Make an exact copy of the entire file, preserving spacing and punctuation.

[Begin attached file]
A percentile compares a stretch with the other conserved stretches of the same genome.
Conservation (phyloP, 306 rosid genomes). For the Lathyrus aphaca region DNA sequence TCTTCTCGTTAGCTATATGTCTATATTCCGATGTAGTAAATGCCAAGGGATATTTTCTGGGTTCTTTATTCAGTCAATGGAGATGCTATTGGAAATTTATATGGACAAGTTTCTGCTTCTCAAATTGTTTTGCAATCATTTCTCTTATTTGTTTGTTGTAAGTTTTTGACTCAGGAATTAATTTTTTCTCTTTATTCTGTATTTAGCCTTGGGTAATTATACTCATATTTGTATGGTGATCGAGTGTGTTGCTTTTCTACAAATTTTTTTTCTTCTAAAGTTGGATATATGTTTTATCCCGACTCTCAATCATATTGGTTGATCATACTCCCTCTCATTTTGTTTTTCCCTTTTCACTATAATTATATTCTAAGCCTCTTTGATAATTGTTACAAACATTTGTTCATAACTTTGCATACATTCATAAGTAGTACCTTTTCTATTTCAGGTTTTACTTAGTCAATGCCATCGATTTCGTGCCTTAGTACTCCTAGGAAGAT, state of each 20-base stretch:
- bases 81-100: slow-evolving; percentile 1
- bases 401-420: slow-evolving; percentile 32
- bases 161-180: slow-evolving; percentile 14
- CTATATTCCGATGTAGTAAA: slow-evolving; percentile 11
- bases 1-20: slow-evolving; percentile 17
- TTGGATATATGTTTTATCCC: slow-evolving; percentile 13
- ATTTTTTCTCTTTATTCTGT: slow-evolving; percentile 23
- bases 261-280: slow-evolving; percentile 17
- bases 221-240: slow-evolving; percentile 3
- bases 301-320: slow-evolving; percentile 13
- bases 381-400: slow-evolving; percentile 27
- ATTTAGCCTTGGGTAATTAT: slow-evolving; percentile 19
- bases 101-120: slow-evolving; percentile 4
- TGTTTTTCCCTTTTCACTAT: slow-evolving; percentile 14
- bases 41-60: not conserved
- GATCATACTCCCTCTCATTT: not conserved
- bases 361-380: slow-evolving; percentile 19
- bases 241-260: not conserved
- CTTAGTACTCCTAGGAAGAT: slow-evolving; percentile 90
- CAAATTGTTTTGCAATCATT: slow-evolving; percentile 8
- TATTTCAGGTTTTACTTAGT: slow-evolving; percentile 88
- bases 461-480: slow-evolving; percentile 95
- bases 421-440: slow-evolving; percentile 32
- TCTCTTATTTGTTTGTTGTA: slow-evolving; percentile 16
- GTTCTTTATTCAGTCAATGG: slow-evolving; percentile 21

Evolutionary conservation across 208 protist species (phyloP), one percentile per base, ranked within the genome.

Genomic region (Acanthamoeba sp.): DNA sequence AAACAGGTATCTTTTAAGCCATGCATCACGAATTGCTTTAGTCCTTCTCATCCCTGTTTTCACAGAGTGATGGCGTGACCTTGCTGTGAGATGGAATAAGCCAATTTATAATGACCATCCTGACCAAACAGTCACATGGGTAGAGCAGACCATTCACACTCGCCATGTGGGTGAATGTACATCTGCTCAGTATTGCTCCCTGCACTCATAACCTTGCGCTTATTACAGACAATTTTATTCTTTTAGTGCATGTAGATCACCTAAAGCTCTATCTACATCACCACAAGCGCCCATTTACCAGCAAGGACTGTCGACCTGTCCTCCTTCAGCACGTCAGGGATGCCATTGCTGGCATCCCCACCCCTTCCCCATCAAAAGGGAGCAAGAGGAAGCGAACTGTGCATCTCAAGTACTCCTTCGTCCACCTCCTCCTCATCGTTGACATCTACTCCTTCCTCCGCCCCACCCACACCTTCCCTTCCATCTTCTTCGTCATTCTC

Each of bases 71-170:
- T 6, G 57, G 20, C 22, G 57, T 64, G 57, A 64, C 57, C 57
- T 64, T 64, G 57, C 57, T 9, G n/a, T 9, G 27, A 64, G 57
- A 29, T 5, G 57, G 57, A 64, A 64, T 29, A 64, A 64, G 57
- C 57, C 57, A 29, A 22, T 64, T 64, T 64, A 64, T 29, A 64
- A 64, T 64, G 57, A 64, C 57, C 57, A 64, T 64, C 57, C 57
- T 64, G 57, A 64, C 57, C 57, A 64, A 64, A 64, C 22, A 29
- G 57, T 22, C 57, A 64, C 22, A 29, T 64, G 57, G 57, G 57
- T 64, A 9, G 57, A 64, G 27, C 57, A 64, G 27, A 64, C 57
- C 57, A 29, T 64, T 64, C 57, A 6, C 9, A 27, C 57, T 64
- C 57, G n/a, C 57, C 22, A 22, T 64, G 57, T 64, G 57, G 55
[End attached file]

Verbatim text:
A percentile compares a stretch with the other conserved stretches of the same genome.
Conservation (phyloP, 306 rosid genomes). For the Lathyrus aphaca region DNA sequence TCTTCTCGTTAGCTATATGTCTATATTCCGATGTAGTAAATGCCAAGGGATATTTTCTGGGTTCTTTATTCAGTCAATGGAGATGCTATTGGAAATTTATATGGACAAGTTTCTGCTTCTCAAATTGTTTTGCAATCATTTCTCTTATTTGTTTGTTGTAAGTTTTTGACTCAGGAATTAATTTTTTCTCTTTATTCTGTATTTAGCCTTGGGTAATTATACTCATATTTGTATGGTGATCGAGTGTGTTGCTTTTCTACAAATTTTTTTTCTTCTAAAGTTGGATATATGTTTTATCCCGACTCTCAATCATATTGGTTGATCATACTCCCTCTCATTTTGTTTTTCCCTTTTCACTATAATTATATTCTAAGCCTCTTTGATAATTGTTACAAACATTTGTTCATAACTTTGCATACATTCATAAGTAGTACCTTTTCTATTTCAGGTTTTACTTAGTCAATGCCATCGATTTCGTGCCTTAGTACTCCTAGGAAGAT, state of each 20-base stretch:
- bases 81-100: slow-evolving; percentile 1
- bases 401-420: slow-evolving; percentile 32
- bases 161-180: slow-evolving; percentile 14
- CTATATTCCGATGTAGTAAA: slow-evolving; percentile 11
- bases 1-20: slow-evolving; percentile 17
- TTGGATATATGTTTTATCCC: slow-evolving; percentile 13
- ATTTTTTCTCTTTATTCTGT: slow-evolving; percentile 23
- bases 261-280: slow-evolving; percentile 17
- bases 221-240: slow-evolving; percentile 3
- bases 301-320: slow-evolving; percentile 13
- bases 381-400: slow-evolving; percentile 27
- ATTTAGCCTTGGGTAATTAT: slow-evolving; percentile 19
- bases 101-120: slow-evolving; percentile 4
- TGTTTTTCCCTTTTCACTAT: slow-evolving; percentile 14
- bases 41-60: not conserved
- GATCATACTCCCTCTCATTT: not conserved
- bases 361-380: slow-evolving; percentile 19
- bases 241-260: not conserved
- CTTAGTACTCCTAGGAAGAT: slow-evolving; percentile 90
- CAAATTGTTTTGCAATCATT: slow-evolving; percentile 8
- TATTTCAGGTTTTACTTAGT: slow-evolving; percentile 88
- bases 461-480: slow-evolving; percentile 95
- bases 421-440: slow-evolving; percentile 32
- TCTCTTATTTGTTTGTTGTA: slow-evolving; percentile 16
- GTTCTTTATTCAGTCAATGG: slow-evolving; percentile 21

Evolutionary conservation across 208 protist species (phyloP), one percentile per base, ranked within the genome.

Genomic region (Acanthamoeba sp.): DNA sequence AAACAGGTATCTTTTAAGCCATGCATCACGAATTGCTTTAGTCCTTCTCATCCCTGTTTTCACAGAGTGATGGCGTGACCTTGCTGTGAGATGGAATAAGCCAATTTATAATGACCATCCTGACCAAACAGTCACATGGGTAGAGCAGACCATTCACACTCGCCATGTGGGTGAATGTACATCTGCTCAGTATTGCTCCCTGCACTCATAACCTTGCGCTTATTACAGACAATTTTATTCTTTTAGTGCATGTAGATCACCTAAAGCTCTATCTACATCACCACAAGCGCCCATTTACCAGCAAGGACTGTCGACCTGTCCTCCTTCAGCACGTCAGGGATGCCATTGCTGGCATCCCCACCCCTTCCCCATCAAAAGGGAGCAAGAGGAAGCGAACTGTGCATCTCAAGTACTCCTTCGTCCACCTCCTCCTCATCGTTGACATCTACTCCTTCCTCCGCCCCACCCACACCTTCCCTTCCATCTTCTTCGTCATTCTC

Each of bases 71-170:
- T 6, G 57, G 20, C 22, G 57, T 64, G 57, A 64, C 57, C 57
- T 64, T 64, G 57, C 57, T 9, G n/a, T 9, G 27, A 64, G 57
- A 29, T 5, G 57, G 57, A 64, A 64, T 29, A 64, A 64, G 57
- C 57, C 57, A 29, A 22, T 64, T 64, T 64, A 64, T 29, A 64
- A 64, T 64, G 57, A 64, C 57, C 57, A 64, T 64, C 57, C 57
- T 64, G 57, A 64, C 57, C 57, A 64, A 64, A 64, C 22, A 29
- G 57, T 22, C 57, A 64, C 22, A 29, T 64, G 57, G 57, G 57
- T 64, A 9, G 57, A 64, G 27, C 57, A 64, G 27, A 64, C 57
- C 57, A 29, T 64, T 64, C 57, A 6, C 9, A 27, C 57, T 64
- C 57, G n/a, C 57, C 22, A 22, T 64, G 57, T 64, G 57, G 55